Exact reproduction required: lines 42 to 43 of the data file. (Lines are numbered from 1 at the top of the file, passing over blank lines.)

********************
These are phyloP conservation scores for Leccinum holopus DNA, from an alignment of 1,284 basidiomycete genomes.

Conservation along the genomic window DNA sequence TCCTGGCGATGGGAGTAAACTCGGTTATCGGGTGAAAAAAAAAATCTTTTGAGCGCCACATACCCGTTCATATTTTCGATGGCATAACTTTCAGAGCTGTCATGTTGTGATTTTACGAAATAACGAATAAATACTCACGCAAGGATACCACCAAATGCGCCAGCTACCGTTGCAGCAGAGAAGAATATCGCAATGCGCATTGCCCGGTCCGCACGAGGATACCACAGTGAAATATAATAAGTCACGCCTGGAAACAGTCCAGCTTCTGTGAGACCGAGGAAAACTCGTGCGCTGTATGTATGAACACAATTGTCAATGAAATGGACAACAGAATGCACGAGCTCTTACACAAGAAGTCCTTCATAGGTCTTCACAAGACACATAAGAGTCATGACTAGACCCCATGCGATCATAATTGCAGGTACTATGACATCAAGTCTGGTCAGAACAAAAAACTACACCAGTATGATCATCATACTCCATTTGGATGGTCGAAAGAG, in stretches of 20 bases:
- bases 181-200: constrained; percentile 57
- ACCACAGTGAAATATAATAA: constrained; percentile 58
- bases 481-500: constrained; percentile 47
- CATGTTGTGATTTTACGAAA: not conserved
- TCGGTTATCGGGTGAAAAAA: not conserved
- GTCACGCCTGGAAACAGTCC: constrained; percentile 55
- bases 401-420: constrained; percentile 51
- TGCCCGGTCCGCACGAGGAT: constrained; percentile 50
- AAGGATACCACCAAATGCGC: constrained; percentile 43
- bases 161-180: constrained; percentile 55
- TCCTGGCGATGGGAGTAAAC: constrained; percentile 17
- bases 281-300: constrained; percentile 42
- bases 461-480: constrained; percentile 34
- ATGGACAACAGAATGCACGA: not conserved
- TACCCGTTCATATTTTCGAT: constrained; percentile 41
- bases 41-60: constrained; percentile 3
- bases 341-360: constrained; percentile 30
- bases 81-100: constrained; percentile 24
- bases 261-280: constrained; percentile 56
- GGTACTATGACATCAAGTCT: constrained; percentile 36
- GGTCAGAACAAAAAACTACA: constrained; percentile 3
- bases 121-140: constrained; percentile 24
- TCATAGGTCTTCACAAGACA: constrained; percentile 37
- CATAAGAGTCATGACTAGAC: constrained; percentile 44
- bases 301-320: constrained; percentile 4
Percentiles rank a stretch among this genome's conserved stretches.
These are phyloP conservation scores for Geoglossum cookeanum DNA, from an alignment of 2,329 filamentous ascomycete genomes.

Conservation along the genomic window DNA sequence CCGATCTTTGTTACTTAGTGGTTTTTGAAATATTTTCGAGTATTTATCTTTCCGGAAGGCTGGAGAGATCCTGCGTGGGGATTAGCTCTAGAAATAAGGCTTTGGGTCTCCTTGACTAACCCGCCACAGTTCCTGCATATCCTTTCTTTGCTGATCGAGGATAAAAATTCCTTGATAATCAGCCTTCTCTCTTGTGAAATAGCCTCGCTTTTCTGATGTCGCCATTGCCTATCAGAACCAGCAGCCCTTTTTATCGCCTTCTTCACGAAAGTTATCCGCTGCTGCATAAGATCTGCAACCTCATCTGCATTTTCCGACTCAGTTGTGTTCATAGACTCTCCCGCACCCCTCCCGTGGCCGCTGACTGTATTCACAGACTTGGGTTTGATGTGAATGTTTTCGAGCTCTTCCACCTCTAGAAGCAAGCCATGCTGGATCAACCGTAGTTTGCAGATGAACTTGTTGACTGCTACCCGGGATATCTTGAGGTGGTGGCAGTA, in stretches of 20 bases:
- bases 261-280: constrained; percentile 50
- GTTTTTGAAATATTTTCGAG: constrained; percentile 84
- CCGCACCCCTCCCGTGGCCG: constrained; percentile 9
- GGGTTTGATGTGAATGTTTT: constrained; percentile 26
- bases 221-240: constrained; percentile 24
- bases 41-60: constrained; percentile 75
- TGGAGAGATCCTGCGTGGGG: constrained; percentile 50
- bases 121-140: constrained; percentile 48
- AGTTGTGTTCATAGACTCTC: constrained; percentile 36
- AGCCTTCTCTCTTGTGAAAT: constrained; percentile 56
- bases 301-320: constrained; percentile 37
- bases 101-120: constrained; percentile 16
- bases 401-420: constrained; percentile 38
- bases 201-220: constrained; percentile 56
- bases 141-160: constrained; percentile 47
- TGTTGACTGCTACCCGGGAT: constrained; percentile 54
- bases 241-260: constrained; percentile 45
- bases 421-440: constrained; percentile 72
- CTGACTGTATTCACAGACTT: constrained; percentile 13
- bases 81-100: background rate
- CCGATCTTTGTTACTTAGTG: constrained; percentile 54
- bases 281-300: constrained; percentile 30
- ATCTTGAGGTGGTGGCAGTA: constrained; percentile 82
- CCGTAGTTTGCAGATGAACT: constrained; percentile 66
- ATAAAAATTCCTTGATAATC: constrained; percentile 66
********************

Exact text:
- bases 101-120: constrained; percentile 16
- bases 401-420: constrained; percentile 38